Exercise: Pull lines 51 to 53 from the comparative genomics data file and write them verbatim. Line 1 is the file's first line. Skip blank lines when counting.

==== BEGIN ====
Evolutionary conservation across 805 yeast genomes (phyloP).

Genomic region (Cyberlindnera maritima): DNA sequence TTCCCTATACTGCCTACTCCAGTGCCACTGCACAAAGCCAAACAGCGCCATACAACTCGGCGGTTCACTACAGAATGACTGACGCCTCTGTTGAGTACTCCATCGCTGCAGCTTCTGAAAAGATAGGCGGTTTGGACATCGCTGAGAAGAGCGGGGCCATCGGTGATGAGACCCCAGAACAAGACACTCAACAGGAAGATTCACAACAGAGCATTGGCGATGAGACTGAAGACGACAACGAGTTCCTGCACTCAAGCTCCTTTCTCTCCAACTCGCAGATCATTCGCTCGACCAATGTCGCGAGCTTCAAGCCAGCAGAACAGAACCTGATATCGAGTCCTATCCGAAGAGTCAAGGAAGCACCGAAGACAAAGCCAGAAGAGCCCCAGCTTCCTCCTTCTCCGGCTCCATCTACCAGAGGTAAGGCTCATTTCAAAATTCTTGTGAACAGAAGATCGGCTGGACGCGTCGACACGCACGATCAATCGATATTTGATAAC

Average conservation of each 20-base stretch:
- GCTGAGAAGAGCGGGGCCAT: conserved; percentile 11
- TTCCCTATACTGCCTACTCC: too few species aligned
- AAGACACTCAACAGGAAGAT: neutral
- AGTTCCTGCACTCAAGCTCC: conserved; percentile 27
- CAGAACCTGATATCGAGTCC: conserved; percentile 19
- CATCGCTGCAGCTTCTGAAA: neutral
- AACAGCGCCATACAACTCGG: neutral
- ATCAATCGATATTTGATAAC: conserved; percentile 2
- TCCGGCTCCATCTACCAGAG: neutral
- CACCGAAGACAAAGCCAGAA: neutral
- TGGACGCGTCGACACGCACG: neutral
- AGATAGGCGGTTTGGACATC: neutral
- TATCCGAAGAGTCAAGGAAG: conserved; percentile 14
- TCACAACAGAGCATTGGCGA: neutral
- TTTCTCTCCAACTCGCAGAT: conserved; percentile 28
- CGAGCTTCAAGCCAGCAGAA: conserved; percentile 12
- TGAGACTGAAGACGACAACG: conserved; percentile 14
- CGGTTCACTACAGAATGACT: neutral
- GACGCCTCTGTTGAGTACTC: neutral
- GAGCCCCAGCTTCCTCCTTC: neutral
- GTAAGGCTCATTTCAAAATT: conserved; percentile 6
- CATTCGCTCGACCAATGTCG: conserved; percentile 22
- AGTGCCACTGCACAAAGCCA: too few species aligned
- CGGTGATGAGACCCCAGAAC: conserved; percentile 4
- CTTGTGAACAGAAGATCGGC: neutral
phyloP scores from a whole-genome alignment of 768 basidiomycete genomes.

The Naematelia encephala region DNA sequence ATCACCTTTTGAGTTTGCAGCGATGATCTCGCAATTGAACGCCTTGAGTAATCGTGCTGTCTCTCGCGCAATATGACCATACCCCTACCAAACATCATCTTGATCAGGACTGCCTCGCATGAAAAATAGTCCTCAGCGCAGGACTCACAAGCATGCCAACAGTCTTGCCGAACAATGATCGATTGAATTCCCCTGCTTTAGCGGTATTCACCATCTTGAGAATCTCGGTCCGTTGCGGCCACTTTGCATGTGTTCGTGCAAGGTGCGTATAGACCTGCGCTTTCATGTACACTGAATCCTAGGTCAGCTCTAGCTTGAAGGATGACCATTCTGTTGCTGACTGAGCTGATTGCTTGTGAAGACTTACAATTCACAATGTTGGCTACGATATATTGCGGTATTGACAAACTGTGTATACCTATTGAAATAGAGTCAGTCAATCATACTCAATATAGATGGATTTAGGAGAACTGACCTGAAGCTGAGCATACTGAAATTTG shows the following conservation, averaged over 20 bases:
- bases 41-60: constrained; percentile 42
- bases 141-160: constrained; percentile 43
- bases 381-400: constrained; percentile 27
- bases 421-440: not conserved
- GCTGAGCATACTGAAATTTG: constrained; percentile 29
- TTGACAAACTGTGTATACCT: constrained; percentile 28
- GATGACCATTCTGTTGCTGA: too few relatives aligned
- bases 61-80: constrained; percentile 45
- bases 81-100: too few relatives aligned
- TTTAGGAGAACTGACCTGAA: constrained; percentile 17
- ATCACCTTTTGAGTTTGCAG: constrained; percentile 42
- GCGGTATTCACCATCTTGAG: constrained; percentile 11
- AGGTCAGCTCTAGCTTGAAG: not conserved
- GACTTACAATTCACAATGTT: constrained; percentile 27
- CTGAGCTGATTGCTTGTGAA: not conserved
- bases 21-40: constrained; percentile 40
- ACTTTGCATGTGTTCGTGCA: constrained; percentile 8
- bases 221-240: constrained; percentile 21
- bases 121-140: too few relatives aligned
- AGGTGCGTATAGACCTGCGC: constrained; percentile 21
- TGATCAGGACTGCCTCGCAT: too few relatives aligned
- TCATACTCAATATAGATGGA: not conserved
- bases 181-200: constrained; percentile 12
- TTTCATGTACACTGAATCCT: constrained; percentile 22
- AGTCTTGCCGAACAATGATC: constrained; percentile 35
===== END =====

- TGATCAGGACTGCCTCGCAT: too few relatives aligned
- TCATACTCAATATAGATGGA: not conserved
- bases 181-200: constrained; percentile 12